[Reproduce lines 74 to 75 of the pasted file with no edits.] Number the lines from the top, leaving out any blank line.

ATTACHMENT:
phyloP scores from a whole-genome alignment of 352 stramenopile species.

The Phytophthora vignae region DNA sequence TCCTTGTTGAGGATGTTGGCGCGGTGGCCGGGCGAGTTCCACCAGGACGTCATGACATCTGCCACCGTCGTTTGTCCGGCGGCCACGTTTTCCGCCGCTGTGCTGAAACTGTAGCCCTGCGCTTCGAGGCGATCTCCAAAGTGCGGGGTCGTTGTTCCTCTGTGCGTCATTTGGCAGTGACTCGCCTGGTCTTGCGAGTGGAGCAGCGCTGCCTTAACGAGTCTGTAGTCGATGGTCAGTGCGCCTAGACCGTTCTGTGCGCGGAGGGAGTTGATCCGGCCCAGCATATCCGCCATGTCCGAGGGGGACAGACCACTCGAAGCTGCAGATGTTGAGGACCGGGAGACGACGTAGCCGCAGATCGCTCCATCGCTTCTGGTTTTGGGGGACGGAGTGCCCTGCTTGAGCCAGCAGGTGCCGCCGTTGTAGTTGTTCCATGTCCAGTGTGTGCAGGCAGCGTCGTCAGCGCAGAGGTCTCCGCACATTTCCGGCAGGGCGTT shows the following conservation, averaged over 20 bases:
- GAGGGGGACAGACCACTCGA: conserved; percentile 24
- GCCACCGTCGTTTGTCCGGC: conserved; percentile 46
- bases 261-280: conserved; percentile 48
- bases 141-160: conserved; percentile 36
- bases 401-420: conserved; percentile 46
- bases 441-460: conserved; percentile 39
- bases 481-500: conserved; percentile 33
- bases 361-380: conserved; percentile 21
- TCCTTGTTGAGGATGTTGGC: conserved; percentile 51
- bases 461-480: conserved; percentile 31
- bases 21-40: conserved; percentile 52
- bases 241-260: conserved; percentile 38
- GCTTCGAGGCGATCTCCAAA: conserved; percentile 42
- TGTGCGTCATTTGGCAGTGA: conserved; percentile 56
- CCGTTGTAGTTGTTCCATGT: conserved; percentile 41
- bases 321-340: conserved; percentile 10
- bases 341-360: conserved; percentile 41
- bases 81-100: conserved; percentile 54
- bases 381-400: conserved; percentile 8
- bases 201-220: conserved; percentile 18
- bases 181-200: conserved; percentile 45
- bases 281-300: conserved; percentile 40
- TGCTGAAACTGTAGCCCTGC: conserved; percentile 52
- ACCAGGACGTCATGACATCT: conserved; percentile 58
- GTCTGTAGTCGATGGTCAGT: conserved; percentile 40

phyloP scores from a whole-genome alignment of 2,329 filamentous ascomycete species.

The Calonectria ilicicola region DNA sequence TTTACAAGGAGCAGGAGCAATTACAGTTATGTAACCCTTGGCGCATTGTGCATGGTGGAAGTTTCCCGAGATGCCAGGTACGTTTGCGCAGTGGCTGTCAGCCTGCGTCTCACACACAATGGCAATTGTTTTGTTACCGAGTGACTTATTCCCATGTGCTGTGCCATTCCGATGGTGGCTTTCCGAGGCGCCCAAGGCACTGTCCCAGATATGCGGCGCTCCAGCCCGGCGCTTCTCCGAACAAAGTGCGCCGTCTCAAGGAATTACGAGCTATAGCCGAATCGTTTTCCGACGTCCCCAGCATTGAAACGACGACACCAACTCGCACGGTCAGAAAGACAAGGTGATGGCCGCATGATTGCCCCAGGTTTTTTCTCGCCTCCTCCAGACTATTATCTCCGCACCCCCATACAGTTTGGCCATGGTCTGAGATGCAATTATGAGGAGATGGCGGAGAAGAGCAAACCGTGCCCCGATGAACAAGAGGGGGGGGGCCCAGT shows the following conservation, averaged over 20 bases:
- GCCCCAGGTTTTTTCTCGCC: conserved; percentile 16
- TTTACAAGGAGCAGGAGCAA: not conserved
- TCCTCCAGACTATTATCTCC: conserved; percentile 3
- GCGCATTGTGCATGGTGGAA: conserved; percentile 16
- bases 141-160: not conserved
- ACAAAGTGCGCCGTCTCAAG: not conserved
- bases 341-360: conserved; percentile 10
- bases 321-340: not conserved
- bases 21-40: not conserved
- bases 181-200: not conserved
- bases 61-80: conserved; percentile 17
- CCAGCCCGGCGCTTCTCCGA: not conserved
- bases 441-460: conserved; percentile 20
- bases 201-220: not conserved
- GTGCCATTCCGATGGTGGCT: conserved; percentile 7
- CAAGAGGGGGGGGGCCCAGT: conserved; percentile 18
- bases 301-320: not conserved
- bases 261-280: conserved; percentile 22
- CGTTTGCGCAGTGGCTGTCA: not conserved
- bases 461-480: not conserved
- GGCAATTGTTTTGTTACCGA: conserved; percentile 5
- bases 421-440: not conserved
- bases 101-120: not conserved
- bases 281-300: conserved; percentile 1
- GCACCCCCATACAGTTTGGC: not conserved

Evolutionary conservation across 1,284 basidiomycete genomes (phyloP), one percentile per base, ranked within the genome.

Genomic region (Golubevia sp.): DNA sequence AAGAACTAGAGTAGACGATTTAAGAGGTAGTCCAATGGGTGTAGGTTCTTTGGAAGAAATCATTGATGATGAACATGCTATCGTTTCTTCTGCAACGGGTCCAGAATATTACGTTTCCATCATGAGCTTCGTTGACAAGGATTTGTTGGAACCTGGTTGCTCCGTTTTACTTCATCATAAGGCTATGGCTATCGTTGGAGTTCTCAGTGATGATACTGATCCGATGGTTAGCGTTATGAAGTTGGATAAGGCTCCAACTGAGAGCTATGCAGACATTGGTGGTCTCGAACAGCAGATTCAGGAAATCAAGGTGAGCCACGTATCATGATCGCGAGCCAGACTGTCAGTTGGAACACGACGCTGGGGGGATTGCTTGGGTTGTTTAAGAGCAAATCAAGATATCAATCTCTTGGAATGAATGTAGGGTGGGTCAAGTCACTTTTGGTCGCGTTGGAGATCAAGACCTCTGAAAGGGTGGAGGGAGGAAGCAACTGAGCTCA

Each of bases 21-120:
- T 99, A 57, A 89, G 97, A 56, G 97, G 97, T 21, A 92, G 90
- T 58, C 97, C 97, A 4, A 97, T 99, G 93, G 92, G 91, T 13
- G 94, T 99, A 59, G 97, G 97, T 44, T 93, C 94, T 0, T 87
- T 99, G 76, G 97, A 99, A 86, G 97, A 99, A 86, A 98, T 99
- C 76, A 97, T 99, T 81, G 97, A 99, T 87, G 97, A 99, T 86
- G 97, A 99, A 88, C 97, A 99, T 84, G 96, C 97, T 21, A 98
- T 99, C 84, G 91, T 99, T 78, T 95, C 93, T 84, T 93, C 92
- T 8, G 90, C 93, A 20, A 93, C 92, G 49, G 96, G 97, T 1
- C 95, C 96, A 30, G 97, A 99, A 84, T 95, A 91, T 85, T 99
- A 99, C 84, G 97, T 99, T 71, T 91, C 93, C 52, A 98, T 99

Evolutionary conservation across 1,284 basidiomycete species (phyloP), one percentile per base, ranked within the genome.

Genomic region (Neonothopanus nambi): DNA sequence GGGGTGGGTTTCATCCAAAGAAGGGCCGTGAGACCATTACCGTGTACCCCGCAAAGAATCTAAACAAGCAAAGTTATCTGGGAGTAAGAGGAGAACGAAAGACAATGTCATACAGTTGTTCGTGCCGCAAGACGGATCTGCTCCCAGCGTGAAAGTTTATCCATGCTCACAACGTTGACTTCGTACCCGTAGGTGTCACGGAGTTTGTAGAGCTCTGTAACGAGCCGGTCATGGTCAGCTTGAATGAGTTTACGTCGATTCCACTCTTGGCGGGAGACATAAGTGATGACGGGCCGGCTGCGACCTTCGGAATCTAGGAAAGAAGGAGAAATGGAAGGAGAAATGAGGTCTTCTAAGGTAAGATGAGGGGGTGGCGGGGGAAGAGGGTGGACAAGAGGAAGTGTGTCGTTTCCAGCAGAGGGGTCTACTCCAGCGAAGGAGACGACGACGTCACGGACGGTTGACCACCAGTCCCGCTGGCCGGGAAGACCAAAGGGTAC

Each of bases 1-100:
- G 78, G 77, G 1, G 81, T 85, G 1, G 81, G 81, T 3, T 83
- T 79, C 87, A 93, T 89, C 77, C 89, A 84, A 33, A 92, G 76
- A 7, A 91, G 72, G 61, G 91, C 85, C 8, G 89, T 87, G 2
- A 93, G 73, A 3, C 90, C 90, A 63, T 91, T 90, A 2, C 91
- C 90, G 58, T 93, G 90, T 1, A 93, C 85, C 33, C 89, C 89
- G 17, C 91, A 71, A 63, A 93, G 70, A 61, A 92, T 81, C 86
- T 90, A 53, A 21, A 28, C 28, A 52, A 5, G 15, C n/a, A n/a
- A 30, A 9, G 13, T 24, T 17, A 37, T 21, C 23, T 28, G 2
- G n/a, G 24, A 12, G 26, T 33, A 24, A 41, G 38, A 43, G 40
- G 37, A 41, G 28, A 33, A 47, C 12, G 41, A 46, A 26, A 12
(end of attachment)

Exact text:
- A 93, G 73, A 3, C 90, C 90, A 63, T 91, T 90, A 2, C 91
- C 90, G 58, T 93, G 90, T 1, A 93, C 85, C 33, C 89, C 89